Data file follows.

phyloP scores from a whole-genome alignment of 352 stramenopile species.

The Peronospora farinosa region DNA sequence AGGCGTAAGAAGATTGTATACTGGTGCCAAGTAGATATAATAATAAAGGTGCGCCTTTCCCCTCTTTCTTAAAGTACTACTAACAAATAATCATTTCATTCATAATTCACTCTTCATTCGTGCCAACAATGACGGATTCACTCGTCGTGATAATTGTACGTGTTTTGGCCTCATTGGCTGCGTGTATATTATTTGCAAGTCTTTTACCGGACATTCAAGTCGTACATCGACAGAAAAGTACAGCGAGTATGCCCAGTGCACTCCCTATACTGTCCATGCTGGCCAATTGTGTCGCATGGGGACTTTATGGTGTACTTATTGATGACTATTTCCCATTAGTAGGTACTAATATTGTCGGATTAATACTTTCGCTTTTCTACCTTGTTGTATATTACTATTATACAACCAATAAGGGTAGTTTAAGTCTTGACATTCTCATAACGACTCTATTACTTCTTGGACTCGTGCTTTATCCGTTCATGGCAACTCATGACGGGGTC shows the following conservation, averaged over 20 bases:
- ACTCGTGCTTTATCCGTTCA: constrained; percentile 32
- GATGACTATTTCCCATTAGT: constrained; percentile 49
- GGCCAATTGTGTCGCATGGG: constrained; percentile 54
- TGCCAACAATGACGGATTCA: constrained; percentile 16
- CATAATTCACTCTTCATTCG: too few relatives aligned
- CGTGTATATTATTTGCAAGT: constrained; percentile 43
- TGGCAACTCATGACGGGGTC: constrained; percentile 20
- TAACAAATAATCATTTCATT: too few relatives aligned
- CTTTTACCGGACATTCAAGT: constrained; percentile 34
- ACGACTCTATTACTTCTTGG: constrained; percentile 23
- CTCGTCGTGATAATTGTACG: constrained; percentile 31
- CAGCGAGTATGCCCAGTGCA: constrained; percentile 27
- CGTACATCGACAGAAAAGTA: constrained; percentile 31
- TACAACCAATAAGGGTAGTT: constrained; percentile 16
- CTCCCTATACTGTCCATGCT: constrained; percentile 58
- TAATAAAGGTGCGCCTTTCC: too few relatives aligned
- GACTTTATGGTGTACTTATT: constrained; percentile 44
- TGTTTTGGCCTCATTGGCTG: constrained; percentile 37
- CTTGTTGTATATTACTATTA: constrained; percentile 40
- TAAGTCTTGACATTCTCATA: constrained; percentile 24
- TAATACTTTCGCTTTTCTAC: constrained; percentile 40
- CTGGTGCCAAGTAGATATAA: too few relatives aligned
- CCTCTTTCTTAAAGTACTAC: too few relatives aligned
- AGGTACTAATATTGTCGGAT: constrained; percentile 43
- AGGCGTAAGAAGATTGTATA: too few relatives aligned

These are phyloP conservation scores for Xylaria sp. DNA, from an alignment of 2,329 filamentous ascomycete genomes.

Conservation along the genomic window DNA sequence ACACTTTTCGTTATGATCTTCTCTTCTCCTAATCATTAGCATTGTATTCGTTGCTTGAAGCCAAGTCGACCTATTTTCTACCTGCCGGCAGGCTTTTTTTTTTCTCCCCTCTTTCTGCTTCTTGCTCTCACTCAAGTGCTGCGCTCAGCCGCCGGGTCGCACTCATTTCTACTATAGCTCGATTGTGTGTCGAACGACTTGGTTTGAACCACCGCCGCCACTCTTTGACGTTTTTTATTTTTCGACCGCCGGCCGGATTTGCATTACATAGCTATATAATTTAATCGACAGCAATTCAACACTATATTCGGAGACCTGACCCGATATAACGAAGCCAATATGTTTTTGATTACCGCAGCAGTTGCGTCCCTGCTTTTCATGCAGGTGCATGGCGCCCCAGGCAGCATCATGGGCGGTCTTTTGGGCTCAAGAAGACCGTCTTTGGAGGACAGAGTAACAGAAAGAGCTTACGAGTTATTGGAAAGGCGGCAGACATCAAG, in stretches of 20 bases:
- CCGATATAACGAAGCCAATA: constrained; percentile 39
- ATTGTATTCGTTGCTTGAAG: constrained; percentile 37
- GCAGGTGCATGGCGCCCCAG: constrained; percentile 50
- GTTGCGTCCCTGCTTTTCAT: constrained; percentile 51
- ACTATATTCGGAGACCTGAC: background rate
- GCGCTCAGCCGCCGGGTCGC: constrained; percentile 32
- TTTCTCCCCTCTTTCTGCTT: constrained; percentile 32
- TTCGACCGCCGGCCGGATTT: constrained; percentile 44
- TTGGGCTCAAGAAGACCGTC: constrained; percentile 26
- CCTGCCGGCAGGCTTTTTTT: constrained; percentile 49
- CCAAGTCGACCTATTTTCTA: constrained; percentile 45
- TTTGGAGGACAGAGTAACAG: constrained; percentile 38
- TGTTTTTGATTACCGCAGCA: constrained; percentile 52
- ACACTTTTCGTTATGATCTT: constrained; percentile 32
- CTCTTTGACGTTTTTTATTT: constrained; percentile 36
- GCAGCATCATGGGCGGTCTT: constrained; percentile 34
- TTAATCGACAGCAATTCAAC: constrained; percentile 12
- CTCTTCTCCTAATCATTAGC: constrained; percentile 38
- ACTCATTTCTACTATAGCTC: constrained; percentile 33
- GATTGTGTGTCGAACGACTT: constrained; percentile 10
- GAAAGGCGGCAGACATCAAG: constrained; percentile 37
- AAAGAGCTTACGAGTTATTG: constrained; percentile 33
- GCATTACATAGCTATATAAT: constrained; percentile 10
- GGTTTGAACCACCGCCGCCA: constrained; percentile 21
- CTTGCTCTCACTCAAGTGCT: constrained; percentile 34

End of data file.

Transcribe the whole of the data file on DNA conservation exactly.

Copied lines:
phyloP scores from a whole-genome alignment of 352 stramenopile species.

The Peronospora farinosa region DNA sequence AGGCGTAAGAAGATTGTATACTGGTGCCAAGTAGATATAATAATAAAGGTGCGCCTTTCCCCTCTTTCTTAAAGTACTACTAACAAATAATCATTTCATTCATAATTCACTCTTCATTCGTGCCAACAATGACGGATTCACTCGTCGTGATAATTGTACGTGTTTTGGCCTCATTGGCTGCGTGTATATTATTTGCAAGTCTTTTACCGGACATTCAAGTCGTACATCGACAGAAAAGTACAGCGAGTATGCCCAGTGCACTCCCTATACTGTCCATGCTGGCCAATTGTGTCGCATGGGGACTTTATGGTGTACTTATTGATGACTATTTCCCATTAGTAGGTACTAATATTGTCGGATTAATACTTTCGCTTTTCTACCTTGTTGTATATTACTATTATACAACCAATAAGGGTAGTTTAAGTCTTGACATTCTCATAACGACTCTATTACTTCTTGGACTCGTGCTTTATCCGTTCATGGCAACTCATGACGGGGTC shows the following conservation, averaged over 20 bases:
- ACTCGTGCTTTATCCGTTCA: constrained; percentile 32
- GATGACTATTTCCCATTAGT: constrained; percentile 49
- GGCCAATTGTGTCGCATGGG: constrained; percentile 54
- TGCCAACAATGACGGATTCA: constrained; percentile 16
- CATAATTCACTCTTCATTCG: too few relatives aligned
- CGTGTATATTATTTGCAAGT: constrained; percentile 43
- TGGCAACTCATGACGGGGTC: constrained; percentile 20
- TAACAAATAATCATTTCATT: too few relatives aligned
- CTTTTACCGGACATTCAAGT: constrained; percentile 34
- ACGACTCTATTACTTCTTGG: constrained; percentile 23
- CTCGTCGTGATAATTGTACG: constrained; percentile 31
- CAGCGAGTATGCCCAGTGCA: constrained; percentile 27
- CGTACATCGACAGAAAAGTA: constrained; percentile 31
- TACAACCAATAAGGGTAGTT: constrained; percentile 16
- CTCCCTATACTGTCCATGCT: constrained; percentile 58
- TAATAAAGGTGCGCCTTTCC: too few relatives aligned
- GACTTTATGGTGTACTTATT: constrained; percentile 44
- TGTTTTGGCCTCATTGGCTG: constrained; percentile 37
- CTTGTTGTATATTACTATTA: constrained; percentile 40
- TAAGTCTTGACATTCTCATA: constrained; percentile 24
- TAATACTTTCGCTTTTCTAC: constrained; percentile 40
- CTGGTGCCAAGTAGATATAA: too few relatives aligned
- CCTCTTTCTTAAAGTACTAC: too few relatives aligned
- AGGTACTAATATTGTCGGAT: constrained; percentile 43
- AGGCGTAAGAAGATTGTATA: too few relatives aligned

These are phyloP conservation scores for Xylaria sp. DNA, from an alignment of 2,329 filamentous ascomycete genomes.

Conservation along the genomic window DNA sequence ACACTTTTCGTTATGATCTTCTCTTCTCCTAATCATTAGCATTGTATTCGTTGCTTGAAGCCAAGTCGACCTATTTTCTACCTGCCGGCAGGCTTTTTTTTTTCTCCCCTCTTTCTGCTTCTTGCTCTCACTCAAGTGCTGCGCTCAGCCGCCGGGTCGCACTCATTTCTACTATAGCTCGATTGTGTGTCGAACGACTTGGTTTGAACCACCGCCGCCACTCTTTGACGTTTTTTATTTTTCGACCGCCGGCCGGATTTGCATTACATAGCTATATAATTTAATCGACAGCAATTCAACACTATATTCGGAGACCTGACCCGATATAACGAAGCCAATATGTTTTTGATTACCGCAGCAGTTGCGTCCCTGCTTTTCATGCAGGTGCATGGCGCCCCAGGCAGCATCATGGGCGGTCTTTTGGGCTCAAGAAGACCGTCTTTGGAGGACAGAGTAACAGAAAGAGCTTACGAGTTATTGGAAAGGCGGCAGACATCAAG, in stretches of 20 bases:
- CCGATATAACGAAGCCAATA: constrained; percentile 39
- ATTGTATTCGTTGCTTGAAG: constrained; percentile 37
- GCAGGTGCATGGCGCCCCAG: constrained; percentile 50
- GTTGCGTCCCTGCTTTTCAT: constrained; percentile 51
- ACTATATTCGGAGACCTGAC: background rate
- GCGCTCAGCCGCCGGGTCGC: constrained; percentile 32
- TTTCTCCCCTCTTTCTGCTT: constrained; percentile 32
- TTCGACCGCCGGCCGGATTT: constrained; percentile 44
- TTGGGCTCAAGAAGACCGTC: constrained; percentile 26
- CCTGCCGGCAGGCTTTTTTT: constrained; percentile 49
- CCAAGTCGACCTATTTTCTA: constrained; percentile 45
- TTTGGAGGACAGAGTAACAG: constrained; percentile 38
- TGTTTTTGATTACCGCAGCA: constrained; percentile 52
- ACACTTTTCGTTATGATCTT: constrained; percentile 32
- CTCTTTGACGTTTTTTATTT: constrained; percentile 36
- GCAGCATCATGGGCGGTCTT: constrained; percentile 34
- TTAATCGACAGCAATTCAAC: constrained; percentile 12
- CTCTTCTCCTAATCATTAGC: constrained; percentile 38
- ACTCATTTCTACTATAGCTC: constrained; percentile 33
- GATTGTGTGTCGAACGACTT: constrained; percentile 10
- GAAAGGCGGCAGACATCAAG: constrained; percentile 37
- AAAGAGCTTACGAGTTATTG: constrained; percentile 33
- GCATTACATAGCTATATAAT: constrained; percentile 10
- GGTTTGAACCACCGCCGCCA: constrained; percentile 21
- CTTGCTCTCACTCAAGTGCT: constrained; percentile 34